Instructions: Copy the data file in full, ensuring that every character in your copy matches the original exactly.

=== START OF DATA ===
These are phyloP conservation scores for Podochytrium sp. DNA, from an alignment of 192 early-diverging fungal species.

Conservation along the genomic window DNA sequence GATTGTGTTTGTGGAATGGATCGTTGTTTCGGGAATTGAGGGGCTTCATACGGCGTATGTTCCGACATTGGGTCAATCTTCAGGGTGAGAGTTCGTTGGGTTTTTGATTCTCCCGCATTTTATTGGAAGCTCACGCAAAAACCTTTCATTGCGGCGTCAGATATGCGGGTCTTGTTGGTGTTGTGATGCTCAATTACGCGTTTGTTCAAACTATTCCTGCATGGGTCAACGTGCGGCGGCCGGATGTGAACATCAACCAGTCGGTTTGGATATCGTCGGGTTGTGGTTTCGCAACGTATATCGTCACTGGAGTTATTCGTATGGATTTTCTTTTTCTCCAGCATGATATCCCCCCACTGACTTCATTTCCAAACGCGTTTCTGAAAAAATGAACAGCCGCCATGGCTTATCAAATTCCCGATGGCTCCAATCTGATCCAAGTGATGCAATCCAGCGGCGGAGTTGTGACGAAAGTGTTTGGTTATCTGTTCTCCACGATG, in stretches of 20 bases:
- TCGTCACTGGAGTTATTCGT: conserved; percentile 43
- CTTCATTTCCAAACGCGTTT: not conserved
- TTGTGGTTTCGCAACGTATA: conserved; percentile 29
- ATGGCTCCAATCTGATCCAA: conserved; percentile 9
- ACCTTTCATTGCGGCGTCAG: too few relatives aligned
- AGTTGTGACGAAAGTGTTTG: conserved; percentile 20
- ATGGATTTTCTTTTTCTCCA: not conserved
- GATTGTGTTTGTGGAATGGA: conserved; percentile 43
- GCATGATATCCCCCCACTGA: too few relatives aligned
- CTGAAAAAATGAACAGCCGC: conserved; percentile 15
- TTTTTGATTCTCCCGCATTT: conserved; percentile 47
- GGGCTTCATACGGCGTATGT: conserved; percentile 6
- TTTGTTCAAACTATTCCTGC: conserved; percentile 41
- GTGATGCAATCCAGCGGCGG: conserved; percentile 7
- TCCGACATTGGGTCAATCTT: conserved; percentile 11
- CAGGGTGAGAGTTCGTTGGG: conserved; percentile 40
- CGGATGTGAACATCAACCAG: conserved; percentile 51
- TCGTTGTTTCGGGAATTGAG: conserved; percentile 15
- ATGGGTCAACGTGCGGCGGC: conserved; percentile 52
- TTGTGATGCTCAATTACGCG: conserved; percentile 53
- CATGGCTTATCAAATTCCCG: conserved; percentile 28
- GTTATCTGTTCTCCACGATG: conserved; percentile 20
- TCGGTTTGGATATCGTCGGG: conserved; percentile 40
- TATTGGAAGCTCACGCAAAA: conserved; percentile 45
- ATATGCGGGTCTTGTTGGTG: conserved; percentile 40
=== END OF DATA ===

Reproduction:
These are phyloP conservation scores for Podochytrium sp. DNA, from an alignment of 192 early-diverging fungal species.

Conservation along the genomic window DNA sequence GATTGTGTTTGTGGAATGGATCGTTGTTTCGGGAATTGAGGGGCTTCATACGGCGTATGTTCCGACATTGGGTCAATCTTCAGGGTGAGAGTTCGTTGGGTTTTTGATTCTCCCGCATTTTATTGGAAGCTCACGCAAAAACCTTTCATTGCGGCGTCAGATATGCGGGTCTTGTTGGTGTTGTGATGCTCAATTACGCGTTTGTTCAAACTATTCCTGCATGGGTCAACGTGCGGCGGCCGGATGTGAACATCAACCAGTCGGTTTGGATATCGTCGGGTTGTGGTTTCGCAACGTATATCGTCACTGGAGTTATTCGTATGGATTTTCTTTTTCTCCAGCATGATATCCCCCCACTGACTTCATTTCCAAACGCGTTTCTGAAAAAATGAACAGCCGCCATGGCTTATCAAATTCCCGATGGCTCCAATCTGATCCAAGTGATGCAATCCAGCGGCGGAGTTGTGACGAAAGTGTTTGGTTATCTGTTCTCCACGATG, in stretches of 20 bases:
- TCGTCACTGGAGTTATTCGT: conserved; percentile 43
- CTTCATTTCCAAACGCGTTT: not conserved
- TTGTGGTTTCGCAACGTATA: conserved; percentile 29
- ATGGCTCCAATCTGATCCAA: conserved; percentile 9
- ACCTTTCATTGCGGCGTCAG: too few relatives aligned
- AGTTGTGACGAAAGTGTTTG: conserved; percentile 20
- ATGGATTTTCTTTTTCTCCA: not conserved
- GATTGTGTTTGTGGAATGGA: conserved; percentile 43
- GCATGATATCCCCCCACTGA: too few relatives aligned
- CTGAAAAAATGAACAGCCGC: conserved; percentile 15
- TTTTTGATTCTCCCGCATTT: conserved; percentile 47
- GGGCTTCATACGGCGTATGT: conserved; percentile 6
- TTTGTTCAAACTATTCCTGC: conserved; percentile 41
- GTGATGCAATCCAGCGGCGG: conserved; percentile 7
- TCCGACATTGGGTCAATCTT: conserved; percentile 11
- CAGGGTGAGAGTTCGTTGGG: conserved; percentile 40
- CGGATGTGAACATCAACCAG: conserved; percentile 51
- TCGTTGTTTCGGGAATTGAG: conserved; percentile 15
- ATGGGTCAACGTGCGGCGGC: conserved; percentile 52
- TTGTGATGCTCAATTACGCG: conserved; percentile 53
- CATGGCTTATCAAATTCCCG: conserved; percentile 28
- GTTATCTGTTCTCCACGATG: conserved; percentile 20
- TCGGTTTGGATATCGTCGGG: conserved; percentile 40
- TATTGGAAGCTCACGCAAAA: conserved; percentile 45
- ATATGCGGGTCTTGTTGGTG: conserved; percentile 40